This configuration has one or multiple delay loops followed by a linear regressor. Refer to a single delay loop configuration as Single-loop Reservoir, or SLR. The N parallel delay loops configuration is called Multiple-Loop Reservoir, or MLR.
The second configuration is called delay loops (DL-Tree), which has a tree structure where each node of the tree is a SLR or MLR.
These different configurations give different results depending how it is used. For simple applications such as the RF emitter classification, the SLR with small hyper dimension (N) is sufficient. For applications where temporal features are important, such as in Mackley Glass signal prediction and counter-UAS detection, a MLR proves to be more effective. In demanding applications such as classifying a large number of bursty signals (classification of DeepSig RF modulation), the DL-tree configuration offers the best result. In the following, we describe in detail how a dual-loop MLR is configured, with which the configuration of SLR and general MLR follow.
2.1 Dual-loop MLR
Conceptually, the STARE delay loop architecture achieves two important functions. First it projects the input signal into a high-dimensional (HD) space with an up-sampling followed by an affine mapping with random bias and weight (W). As with other RC architectures, this HD projection function can separate entangled features in the low-dimensional subspace onto subspaces in the HD by hyperplanes, making it easier for classification. Second, each of STARE’s multiple loops operates under a different time-scale. Due to parallel processing of the loops, the state from the loops are projected into different hyper-spaces. The overall effect is equivalent to partitioning a larger hyperspace into L sub-hyperspaces, where each would focus on a different context.
As shown in Figure 2, STARE has 3 main sections: 1) Input mapping and hyper-dimension (HD) projection; 2) Scaled-time attention reservoir; and 3) Linear regression readout. The system operates in two phases of a) training and b) running (i.e. form predict/classify). We first describe these components in detail, followed with examples of how they operate in both training and execution phase.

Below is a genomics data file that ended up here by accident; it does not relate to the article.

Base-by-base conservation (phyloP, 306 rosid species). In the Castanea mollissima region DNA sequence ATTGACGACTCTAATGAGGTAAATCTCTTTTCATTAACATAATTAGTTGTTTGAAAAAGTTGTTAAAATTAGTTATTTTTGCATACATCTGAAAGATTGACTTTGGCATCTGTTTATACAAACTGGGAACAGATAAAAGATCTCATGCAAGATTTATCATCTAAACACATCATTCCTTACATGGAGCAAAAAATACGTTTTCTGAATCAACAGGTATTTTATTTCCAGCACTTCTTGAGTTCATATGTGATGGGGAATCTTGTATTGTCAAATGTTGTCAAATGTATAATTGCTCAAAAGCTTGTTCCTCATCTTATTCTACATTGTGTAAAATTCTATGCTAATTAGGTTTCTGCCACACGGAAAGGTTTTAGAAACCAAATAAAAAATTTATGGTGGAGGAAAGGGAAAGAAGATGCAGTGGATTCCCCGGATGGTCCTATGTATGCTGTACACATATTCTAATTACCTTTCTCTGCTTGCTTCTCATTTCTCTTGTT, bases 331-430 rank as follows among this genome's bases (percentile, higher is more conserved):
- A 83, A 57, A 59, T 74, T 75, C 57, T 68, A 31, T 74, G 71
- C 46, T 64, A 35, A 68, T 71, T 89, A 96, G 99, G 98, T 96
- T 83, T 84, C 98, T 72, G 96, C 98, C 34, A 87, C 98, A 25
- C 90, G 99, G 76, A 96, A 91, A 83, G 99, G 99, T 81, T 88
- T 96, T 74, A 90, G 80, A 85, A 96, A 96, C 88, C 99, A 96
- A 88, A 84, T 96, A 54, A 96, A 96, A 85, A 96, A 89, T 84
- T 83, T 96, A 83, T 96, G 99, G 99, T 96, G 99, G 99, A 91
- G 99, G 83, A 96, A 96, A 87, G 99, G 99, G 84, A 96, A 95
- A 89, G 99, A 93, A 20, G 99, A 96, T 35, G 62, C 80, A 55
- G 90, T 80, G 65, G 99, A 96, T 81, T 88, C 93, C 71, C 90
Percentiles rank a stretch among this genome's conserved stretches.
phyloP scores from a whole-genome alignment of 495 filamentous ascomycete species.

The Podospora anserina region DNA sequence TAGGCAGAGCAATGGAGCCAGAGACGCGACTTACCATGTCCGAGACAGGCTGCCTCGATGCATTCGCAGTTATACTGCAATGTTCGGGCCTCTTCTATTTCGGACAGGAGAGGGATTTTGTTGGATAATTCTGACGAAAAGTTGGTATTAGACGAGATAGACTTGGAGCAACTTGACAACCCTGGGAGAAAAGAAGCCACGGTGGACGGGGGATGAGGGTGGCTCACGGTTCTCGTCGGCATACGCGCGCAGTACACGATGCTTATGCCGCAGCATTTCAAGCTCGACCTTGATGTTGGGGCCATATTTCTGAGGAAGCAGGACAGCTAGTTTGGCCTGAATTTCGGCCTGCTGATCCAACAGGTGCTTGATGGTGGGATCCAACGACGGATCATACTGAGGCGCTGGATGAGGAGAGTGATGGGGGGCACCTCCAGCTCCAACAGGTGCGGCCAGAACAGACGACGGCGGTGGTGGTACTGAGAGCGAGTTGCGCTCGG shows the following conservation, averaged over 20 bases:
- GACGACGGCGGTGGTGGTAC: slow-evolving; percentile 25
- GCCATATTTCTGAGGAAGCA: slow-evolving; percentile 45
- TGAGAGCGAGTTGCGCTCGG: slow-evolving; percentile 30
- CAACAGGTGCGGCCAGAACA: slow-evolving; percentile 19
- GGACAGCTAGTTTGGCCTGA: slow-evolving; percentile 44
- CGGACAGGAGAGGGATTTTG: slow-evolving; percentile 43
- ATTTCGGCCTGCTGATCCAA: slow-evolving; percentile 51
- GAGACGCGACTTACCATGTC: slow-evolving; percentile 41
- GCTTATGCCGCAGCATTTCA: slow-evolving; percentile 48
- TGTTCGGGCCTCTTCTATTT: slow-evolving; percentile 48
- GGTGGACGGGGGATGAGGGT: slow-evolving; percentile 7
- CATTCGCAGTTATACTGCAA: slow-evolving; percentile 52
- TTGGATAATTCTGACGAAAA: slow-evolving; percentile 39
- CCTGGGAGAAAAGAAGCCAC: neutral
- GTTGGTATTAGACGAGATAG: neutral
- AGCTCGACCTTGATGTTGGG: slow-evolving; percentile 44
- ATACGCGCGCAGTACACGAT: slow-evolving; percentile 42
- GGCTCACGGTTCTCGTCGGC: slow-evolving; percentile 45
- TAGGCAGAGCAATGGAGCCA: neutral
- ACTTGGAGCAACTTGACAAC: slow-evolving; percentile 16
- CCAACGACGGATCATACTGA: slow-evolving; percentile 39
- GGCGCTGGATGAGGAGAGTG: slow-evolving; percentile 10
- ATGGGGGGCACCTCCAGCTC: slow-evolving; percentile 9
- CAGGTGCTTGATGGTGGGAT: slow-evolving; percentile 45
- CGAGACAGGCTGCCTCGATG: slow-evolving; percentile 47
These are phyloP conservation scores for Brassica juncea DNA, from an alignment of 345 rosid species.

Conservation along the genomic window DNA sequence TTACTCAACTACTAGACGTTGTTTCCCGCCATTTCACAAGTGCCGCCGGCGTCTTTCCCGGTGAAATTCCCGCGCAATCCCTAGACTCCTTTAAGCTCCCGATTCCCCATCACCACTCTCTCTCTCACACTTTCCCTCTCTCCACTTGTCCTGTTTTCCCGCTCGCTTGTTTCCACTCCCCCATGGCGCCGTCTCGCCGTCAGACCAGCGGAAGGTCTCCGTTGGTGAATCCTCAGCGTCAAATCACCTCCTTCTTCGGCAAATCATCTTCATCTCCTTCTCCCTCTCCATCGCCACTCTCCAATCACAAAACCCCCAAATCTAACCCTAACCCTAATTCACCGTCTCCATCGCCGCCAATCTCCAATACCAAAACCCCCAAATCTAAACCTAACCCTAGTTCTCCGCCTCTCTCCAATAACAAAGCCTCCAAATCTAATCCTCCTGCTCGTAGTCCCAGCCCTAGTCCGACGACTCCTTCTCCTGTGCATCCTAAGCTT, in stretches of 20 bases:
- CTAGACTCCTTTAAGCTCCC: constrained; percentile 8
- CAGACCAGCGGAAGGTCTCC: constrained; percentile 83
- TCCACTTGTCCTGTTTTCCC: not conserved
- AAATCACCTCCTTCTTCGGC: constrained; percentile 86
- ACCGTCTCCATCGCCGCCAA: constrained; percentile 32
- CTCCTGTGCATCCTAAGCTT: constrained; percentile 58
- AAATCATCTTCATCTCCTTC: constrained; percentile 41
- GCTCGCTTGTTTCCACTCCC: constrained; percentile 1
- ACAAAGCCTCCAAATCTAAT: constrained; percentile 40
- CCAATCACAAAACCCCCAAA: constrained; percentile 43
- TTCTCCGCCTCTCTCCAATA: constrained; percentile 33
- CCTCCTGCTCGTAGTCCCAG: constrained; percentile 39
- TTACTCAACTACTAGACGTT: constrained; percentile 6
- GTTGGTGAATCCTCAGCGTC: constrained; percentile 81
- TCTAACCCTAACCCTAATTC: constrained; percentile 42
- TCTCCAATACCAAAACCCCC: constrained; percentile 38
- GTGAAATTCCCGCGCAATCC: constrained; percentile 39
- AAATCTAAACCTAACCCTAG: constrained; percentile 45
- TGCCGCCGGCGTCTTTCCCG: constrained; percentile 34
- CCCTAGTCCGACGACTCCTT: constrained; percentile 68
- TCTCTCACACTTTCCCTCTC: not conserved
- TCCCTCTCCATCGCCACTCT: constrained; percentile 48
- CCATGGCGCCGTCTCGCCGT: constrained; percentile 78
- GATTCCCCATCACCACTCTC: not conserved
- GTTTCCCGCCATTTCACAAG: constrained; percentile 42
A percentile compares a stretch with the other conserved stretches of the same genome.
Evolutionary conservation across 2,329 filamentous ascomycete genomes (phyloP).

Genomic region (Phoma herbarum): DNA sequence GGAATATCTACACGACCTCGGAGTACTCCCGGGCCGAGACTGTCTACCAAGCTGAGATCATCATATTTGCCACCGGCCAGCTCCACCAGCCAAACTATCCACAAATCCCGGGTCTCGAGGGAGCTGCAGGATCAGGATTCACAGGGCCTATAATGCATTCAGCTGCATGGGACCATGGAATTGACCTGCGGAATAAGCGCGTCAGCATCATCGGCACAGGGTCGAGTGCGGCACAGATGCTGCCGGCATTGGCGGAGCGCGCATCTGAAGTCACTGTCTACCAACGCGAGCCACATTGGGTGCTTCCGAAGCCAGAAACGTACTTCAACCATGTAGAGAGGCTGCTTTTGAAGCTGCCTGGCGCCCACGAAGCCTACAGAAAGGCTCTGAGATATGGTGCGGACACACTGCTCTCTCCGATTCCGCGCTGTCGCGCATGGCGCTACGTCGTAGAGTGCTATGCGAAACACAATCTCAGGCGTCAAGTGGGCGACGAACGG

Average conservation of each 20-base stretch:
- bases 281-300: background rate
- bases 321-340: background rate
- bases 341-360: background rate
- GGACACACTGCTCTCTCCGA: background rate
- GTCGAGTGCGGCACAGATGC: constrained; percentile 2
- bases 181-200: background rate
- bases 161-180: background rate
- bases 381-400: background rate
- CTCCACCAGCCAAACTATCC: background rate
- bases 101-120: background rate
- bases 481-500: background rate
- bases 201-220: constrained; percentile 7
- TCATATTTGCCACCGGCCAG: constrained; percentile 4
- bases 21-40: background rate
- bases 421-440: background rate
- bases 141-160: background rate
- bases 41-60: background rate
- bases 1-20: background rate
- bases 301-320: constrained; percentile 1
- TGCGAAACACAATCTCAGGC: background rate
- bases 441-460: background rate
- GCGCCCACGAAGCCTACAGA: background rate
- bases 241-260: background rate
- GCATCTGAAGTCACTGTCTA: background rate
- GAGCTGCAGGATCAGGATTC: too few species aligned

As shown in Figure 2, the STARE architecture consists of two parallel delay-loop reservoirs, each with N delay elements. Each loop is assigned a leaky parameter, which controls the contribution of new incoming data towards the delay loop state. The loop operation is as follows:
where corresponds to the -th loop. is the total delay of the loop, is the leaky factor, , are the random bias and input mask respectively, is the up-sampled input. The input time series is first upsampled and each sample then multiplied by a random weight to obtain . Thus, the time scale of is running at a rate times that of . This upsampling operation projects the input signal into the hyper-dimensional space. The reservoir consists of parallel delay loops, which is described by Eq. (1). Each of the parallel paths in STARE has a separate time scale controlled by the leaky parameter ’s. We first describe the simplest configuration where there are 2 parallel loops, as many of the important features of the architecture can be explained. We will later generalize to 3 or more loops.
In a 2-loop configuration, Loop 1 (shown as shaded area in Figure 2), can be considered as the Short-term loop, which has a large leaky parameter (). From eq(1), it can be seen that the term retains a small part of , which will be used to compute the next state. The short loop thus remembers little of the past information. Conversely, Loop 2, which is designated as the Long-term loop, has a large leaky parameter (), thus corresponds to having a long-term memory.